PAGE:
the Lord’s displeasure, being provoked by the sins of the land—to let
Satan loose amongst us. Therefore the Presbytery judge it very necessary
to set apart a day of solemn humiliation and fasting, that we may humble
ourselves under God’s hand, and wrestle with God in prayer, that he may
restrain Satan’s rage, and relieve that poor afflicted damsel and that
family in their present distress, and that the Lord would break in upon
the hearts of these poor obdurate wretches that are indicted for
witchcraft, that they may freely confess to the glory of God and the
rescuing of their own souls out of the hands of Satan, and that the Lord
would conduct and clear their way that are to be upon their trial, in
order to the giving of Satan’s kingdom an effectual stroke. Therefore the
Presbytery appoints Thursday come eight days to be religiously and
solemnly observed upon the accounts foresaid in all the congregations
within their bounds, and the same to be intimate the Sabbath preceding."
The day of humiliation duly took
place, but Catherine "still continued afflicted in the same strange
manner." Visiting her in her own room, the Sheriff made "precognitions"
whence the Privy Council issued a special commission. Among the
commissioners were the Lords Blantyre, Sir John Maxwell, and Sir John Shaw
of Greenock and many more gentlemen.
The sittings commenced in January
and the report made its appearance in March. Christine Shaw by this time,
carried away by the attention she was creating, had widened her
accusation. In addition to Catherine Campbell, she had now denounced
twenty-three persons of both sexes, including a boy of her own age.
The Commission reported to the Privy
Council, and they with several lawyers from Edinburgh were instructed to
judge and do justice.
The trial lasted many days; much
strange evidence was advanced; the members of the Presbytery were ever
ready with suggestions, or to ply the accused with questions. Some of the
accused were found to have on them "invisible marks ", so they were
The advocate for the prosecution, in
addressing the jury, declared that if they acquitted the prisoner, "they
would be accessory to all the blasphemies, apostasies, murders, and
seductions of which these enemies of heaven and earth should hereafter be
guilty." He admonished those willing to be guided. The jury had no
intention of incurring risks; they found seven of the accused, three men
and four women, guilty as labelled and they were condemned to the flames.
The Presbytery appointed two of its members to preach to them in the
Tolbooth on the day preceding their execution. During the last night the
whole of the Presbytery were ordered to spend some time with the
condemned, and on the day of execution they "did allot to each one or two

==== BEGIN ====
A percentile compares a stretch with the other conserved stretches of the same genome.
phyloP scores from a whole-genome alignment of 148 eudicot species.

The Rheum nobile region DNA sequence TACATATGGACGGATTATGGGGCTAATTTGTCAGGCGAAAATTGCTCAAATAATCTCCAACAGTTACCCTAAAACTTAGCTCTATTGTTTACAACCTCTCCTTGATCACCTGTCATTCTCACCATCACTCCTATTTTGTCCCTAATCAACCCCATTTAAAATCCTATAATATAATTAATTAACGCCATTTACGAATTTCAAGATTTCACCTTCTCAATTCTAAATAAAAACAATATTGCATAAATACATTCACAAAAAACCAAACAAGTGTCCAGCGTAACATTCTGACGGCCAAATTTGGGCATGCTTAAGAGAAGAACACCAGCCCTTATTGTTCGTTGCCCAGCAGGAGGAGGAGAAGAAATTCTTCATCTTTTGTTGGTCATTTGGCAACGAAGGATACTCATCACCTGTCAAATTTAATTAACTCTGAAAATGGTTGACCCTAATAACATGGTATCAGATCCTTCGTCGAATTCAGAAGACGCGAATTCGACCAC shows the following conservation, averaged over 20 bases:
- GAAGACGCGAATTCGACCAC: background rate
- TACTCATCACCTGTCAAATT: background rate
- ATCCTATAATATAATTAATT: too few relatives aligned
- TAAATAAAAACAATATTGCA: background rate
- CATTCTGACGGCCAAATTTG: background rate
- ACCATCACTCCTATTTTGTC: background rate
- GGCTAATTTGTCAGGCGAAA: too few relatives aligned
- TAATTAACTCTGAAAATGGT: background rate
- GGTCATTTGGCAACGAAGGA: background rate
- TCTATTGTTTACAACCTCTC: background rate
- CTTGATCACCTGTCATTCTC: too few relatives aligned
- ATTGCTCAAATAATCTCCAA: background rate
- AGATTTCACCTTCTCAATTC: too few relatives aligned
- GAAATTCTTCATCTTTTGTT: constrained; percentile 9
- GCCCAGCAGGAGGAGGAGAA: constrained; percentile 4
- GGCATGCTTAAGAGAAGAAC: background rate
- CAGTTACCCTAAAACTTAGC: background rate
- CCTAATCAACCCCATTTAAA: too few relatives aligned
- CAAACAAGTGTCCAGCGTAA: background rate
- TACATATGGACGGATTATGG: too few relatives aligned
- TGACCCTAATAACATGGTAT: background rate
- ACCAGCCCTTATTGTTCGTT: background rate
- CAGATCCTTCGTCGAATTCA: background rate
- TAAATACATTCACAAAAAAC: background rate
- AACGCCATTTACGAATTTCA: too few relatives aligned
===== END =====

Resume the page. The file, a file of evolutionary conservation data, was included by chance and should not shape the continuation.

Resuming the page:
of the brethren one of the sentenced persons to be dealt with by them and
waited upon to the fire." One of the men died before the fatal day,
probably by his own hand, but the rest were duly executed on the Gallows
The horrible tales continue. In
1670, Jean Weir confessed to intercourse with evil spirits. The devil had
supplied her with her lint to her wheel, and when she lived at Dalkeith
she had had a familiar spirit who used to spin extraordinary quantities of
yarn for her in a shorter time than three or four women could have done
the same. She and her brother were apprehended; she desired the guards to
keep him from laying hold of a certain staff, which, she said, if he
chanced to get into his hands, he would certainly drive them out of doors,
notwithstanding all the resistance they could make. This marvellous staff
was all of one piece of thornwood, with a crooked head; she said he
received it of the devil and did many wonderful things with it.
In June, 1677, five or six women of
the west were burned at Dunbarton. [Domeslic Annals of Scotland.
The last person who was prosecuted
before the Lords of Justiciary for witchcraft was Elspeth Rule, " who was
tried before Lord Anstruther at the Dumfries circuit on 3rd May, 1709. No
special act of witchcraft was charged against her; the indictment was of a
general nature—that the person was by habit and repute a witch, and that
she had used threatening expressions against persons at enmity with her,
who were afterwards visited with the loss of cattle, or the death of
friends, one of whom ran mad. The jury, by a majority of voices, found
these articles proved, and the judge ordained the prisoner to be burned in
the cheek and to be banished Scotland for life."
More humane views prevailed in the
end of the seventeenth century, and capital prosecutions decreased. The
last instance of execution for witchcraft took place in Scotland in 1722
under a provincial judge, who was later censured by his superiors for the
proceeding. [Tales of a Grandfather. Sir Walttr Scott.] The victim
was a poor old woman bereft of her wits.
"So doited was she that when the
fire was lit which was to consume her, she approached it to warm her
wrinkled hands; as the flames leapt up she said it was a good blaze, and
so many neighbours gathered round it made the most cheerful sight she had
seen for many years!" Poor old woman!
The stories of witchcraft, and the
horrors appertaining to it, are a terrible blot upon our civilization.
Good old days, nay, terrible days—the days of ignorance, superstition, and
cruelty. Conditions are not perfect to-day. Justice may seem long delayed,
but they are glorious days compared to the past. The best of the old days
were black compared to the worst of the present. The natural conscience,
strangled and kept down, is to-day awake; the universal element in the
soul of man is burning-dimly, yet burning.
"Ring out old shapes of foul
Ring out the narrowing lust of gold;
Ring out the thousand wars of old,
Ring in the thousand years of peace.
Ring in the valiant men and
The larger heart, the kindlier hand;
Ring out the darkness of the land,
Ring in the Christ that is to be."